The Mississippi Supreme Court ordered the Secretary of State to place Dr. Willie Wilson of Chicago on the Democratic Party Presidential primary ballot. The Court rejected an appeal by Secretary of State Dibbert Hosemann yesterday. Local attorney and Democratic party warhorse Sam Begley represented Dr. Wilson.
The February 25 opinion spells out the facts of the case quite succinctly:
Dr. Willie Wilson timely submitted his petition and qualification papers to the Mississippi State Democratic Executive Committee (the “Party”), to run for President in the 2016 Democratic primary. The Party rejected Dr. Wilson’s petition but later reconsidered and requested the Mississippi Secretary of State to place Dr. Wilson’s name on the primary ballot. But, because absentee and overseas military voting had already begun, the Secretary of State refused. The Circuit Court of Hinds County refused to grant Dr. Wilson an injunction and he appealed. Under the particular facts and circumstances of this case, we find that Dr. Wilson’s due process rights were violated, so we reverse and render....
Others who wish their names to appear on the primary ballots may file petitions with that party’s state executive committee between January 1 and January 15 of the presidential election year. Their petitions must be signed by a total of not less than five hundred (500) qualified electors of the
state, or . . . signed by not less than one hundred (100) qualified electors of each congressional district of the state.
Then, no more than two working days following the qualifying deadline—this year by January 19—the party must submit the names of qualified candidates to the Secretary of State to be added to the State’s electronic Statewide Election Management System.5 Rather than notifying Dr. Wilson prior to the January 19 deadline, the Party waited until 1:04 p.m. on January 20—one day after the deadline had passed—to notify him that his petition had been rejected. So, strictly applying the statutes without reading into them any grace period, the Party did not inform Dr. Wilson that he had not qualified until after the statutory deadline to submit his name had passed and he had lost the opportunity to timely contest the Party’s decision.
Three days later, absentee voting began, and the Secretary of State was required by federal law to have mailed ballots to members of the military overseas by that time.6 So, even had the Secretary of State ignored the January 19 deadline—again, for which Mississippi law provides no exception— Dr. Wilson had only from 1:04 p.m. on Wednesday, January 20, to some time on Friday, January 22, the day ballots were prepared and printed for distribution and mailing the following day, to have the Party correct its mistake and notify the Secretary of State that his name should be included on the ballot.
Oops. The party admitted it dropped the ball. The opinion spells out the mistake in even more detail:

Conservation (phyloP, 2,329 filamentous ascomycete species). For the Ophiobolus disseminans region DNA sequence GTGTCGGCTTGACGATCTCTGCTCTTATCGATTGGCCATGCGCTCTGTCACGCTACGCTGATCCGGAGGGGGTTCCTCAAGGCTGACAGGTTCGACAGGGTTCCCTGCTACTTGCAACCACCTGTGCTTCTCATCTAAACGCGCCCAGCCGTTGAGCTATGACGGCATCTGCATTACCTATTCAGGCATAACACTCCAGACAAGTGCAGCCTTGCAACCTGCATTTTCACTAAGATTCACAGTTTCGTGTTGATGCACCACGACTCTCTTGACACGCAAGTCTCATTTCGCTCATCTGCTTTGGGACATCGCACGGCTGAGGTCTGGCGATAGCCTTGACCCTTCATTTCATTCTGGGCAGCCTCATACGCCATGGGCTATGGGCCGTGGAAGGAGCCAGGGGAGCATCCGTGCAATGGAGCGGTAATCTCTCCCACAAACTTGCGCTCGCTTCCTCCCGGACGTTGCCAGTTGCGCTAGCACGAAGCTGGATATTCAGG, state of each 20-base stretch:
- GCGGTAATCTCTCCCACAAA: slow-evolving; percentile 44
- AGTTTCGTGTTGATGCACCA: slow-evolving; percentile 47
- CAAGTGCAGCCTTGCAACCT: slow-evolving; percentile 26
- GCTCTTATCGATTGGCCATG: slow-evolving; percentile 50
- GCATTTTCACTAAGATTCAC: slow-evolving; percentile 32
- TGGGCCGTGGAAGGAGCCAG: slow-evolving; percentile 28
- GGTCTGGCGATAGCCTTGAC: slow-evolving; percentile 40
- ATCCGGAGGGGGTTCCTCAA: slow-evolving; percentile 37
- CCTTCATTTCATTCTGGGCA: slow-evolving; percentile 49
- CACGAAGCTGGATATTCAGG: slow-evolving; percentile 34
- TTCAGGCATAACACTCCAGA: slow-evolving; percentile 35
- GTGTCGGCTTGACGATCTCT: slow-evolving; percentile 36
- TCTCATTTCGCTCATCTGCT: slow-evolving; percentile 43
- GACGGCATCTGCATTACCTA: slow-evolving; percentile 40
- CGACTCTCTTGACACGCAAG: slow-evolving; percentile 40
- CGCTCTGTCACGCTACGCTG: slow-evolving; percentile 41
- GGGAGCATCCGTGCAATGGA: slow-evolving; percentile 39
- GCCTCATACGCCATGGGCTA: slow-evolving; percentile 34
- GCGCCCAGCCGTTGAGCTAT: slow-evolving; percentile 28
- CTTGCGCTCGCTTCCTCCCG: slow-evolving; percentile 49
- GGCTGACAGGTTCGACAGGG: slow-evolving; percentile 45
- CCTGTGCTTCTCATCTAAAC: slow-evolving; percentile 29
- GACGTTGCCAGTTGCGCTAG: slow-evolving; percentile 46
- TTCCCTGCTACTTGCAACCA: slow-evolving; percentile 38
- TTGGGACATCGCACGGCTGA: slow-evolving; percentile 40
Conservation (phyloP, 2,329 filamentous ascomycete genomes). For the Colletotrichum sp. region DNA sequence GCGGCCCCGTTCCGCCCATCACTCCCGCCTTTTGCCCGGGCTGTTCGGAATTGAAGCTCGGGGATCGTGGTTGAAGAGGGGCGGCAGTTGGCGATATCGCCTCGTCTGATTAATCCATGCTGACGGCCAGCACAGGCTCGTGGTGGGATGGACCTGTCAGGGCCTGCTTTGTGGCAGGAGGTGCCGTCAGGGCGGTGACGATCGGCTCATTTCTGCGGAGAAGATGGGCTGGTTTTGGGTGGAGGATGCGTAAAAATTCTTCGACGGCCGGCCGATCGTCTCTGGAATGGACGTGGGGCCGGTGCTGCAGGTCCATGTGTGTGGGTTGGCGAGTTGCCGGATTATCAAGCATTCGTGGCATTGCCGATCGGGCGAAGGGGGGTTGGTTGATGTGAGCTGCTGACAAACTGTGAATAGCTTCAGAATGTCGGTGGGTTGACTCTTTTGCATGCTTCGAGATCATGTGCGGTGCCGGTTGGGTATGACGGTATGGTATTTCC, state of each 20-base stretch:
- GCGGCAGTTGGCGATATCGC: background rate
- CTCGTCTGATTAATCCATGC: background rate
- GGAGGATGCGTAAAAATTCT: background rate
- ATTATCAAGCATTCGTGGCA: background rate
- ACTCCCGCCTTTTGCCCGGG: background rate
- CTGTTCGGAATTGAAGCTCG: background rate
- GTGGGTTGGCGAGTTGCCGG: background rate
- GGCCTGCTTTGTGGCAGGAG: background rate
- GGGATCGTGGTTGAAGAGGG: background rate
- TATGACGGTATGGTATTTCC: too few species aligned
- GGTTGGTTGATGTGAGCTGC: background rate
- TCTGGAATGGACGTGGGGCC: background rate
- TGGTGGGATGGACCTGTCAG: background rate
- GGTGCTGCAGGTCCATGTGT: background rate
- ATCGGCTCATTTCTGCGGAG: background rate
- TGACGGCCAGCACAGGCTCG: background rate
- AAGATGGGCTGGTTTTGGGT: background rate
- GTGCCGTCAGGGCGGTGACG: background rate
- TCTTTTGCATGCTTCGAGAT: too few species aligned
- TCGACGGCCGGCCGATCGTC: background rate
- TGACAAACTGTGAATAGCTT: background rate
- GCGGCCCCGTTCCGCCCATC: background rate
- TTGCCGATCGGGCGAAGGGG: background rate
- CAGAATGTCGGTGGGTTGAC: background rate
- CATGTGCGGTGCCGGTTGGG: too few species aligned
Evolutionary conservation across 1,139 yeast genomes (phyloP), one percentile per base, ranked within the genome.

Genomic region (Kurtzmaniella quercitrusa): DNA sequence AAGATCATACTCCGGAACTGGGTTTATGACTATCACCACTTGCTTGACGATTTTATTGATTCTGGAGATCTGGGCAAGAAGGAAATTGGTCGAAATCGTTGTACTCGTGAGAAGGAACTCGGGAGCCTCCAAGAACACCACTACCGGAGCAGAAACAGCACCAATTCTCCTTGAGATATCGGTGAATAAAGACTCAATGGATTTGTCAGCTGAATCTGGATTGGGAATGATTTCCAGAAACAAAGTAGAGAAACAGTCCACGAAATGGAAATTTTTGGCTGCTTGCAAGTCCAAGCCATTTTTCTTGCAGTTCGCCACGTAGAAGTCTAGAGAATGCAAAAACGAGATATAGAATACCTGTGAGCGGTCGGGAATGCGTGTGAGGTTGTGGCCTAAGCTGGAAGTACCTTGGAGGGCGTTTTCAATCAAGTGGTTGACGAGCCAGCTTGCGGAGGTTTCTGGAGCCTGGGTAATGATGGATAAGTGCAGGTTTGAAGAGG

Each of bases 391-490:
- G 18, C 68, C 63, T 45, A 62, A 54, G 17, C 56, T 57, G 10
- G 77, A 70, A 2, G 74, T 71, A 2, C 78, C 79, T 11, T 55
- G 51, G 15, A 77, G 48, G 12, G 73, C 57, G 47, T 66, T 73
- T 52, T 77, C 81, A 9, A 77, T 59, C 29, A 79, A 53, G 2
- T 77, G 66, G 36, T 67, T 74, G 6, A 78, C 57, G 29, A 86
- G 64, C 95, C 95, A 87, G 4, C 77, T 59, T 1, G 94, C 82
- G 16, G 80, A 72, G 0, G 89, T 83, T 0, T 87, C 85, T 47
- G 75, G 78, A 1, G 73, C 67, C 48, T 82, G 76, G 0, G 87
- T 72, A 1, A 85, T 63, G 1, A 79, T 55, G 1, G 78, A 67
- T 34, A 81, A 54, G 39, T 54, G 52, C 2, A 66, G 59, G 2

Dr. Wilson’s name was not among those placed on the ballot by the Secretary of State as a candidate generally recognized throughout the United States or Mississippi. So, on January 14, 2016, he timely filed with the Mississippi Democratic Party a petition to have his name added to the ballot. His petition complied in every respect with Mississippi law. But on January 19—the statutory deadline for the Party to submit names of qualified candidates to the Secretary of State—the Party informed the Secretary of State that Dr. Wilson had not qualified.7 Rather than informing Dr. Wilson that same day that he had been rejected, the Party waited until 1:04 p.m. on the following day—January 20—to advise him that his petition had been rejected.
The very next day—Thursday—Dr. Wilson (a resident of Chicago, Illinois) located and retained an attorney who appealed to the Party to reconsider its incorrect decision. The party admitted its mistake to Dr. Wilson’s attorney on Monday, January 25—three days after the deadline to inform the Secretary of State to halt the presses and add Dr. Wilson’s name to the ballot.
However, the Secretary of State told the Democratic Party tough luck, we've already printed sample ballots and mailed out absentee ballots so we are going with what we already have.
The court replied back to the Secretary of State and Democratic Party that it was tough luck for them as well as Dr. Wilson's due process rights were violated. The Court ruled that the party denied him a "reasonable opportunity to present his case". The court further opined "granting due process after it is too late is not due process."
The court ordered the Secretary of State to place Dr. Wilson's name on all electronic voting machines and paper ballots to be used in the March 8 primary. Dr. Wilson waived any right to challenge military or absentee ballots. The court ruled that his name will not be placed on any absentee ballots.
The Secretary of State appealed the order. He argued absentee ballots were sent to voters and they had a right to vote on the corrected ballot. The court held:
We grant Dr. Wilson’s petition for interlocutory appeal and order the Secretary of State to add Dr. Wilson’s name to the electronic Statewide Election Management System, so that it may be made available through electronic voting machines for the Democratic primary on March 8. We also order that any voting precincts using paper ballots for the March 8 election prepare ballots that include Dr. Wilson as a candidate. However, Dr. Wilson’s name is not required to be added to any absentee ballots prepared or issued to voters. Finally, we accept Dr. Wilson’s express waiver of any right to challenge absentee ballots going forward. No motion for rehearing will be allowed and the Clerk of Court is directed immediately to issue the mandate.
Dr. Wilson, welcome to Mississippi.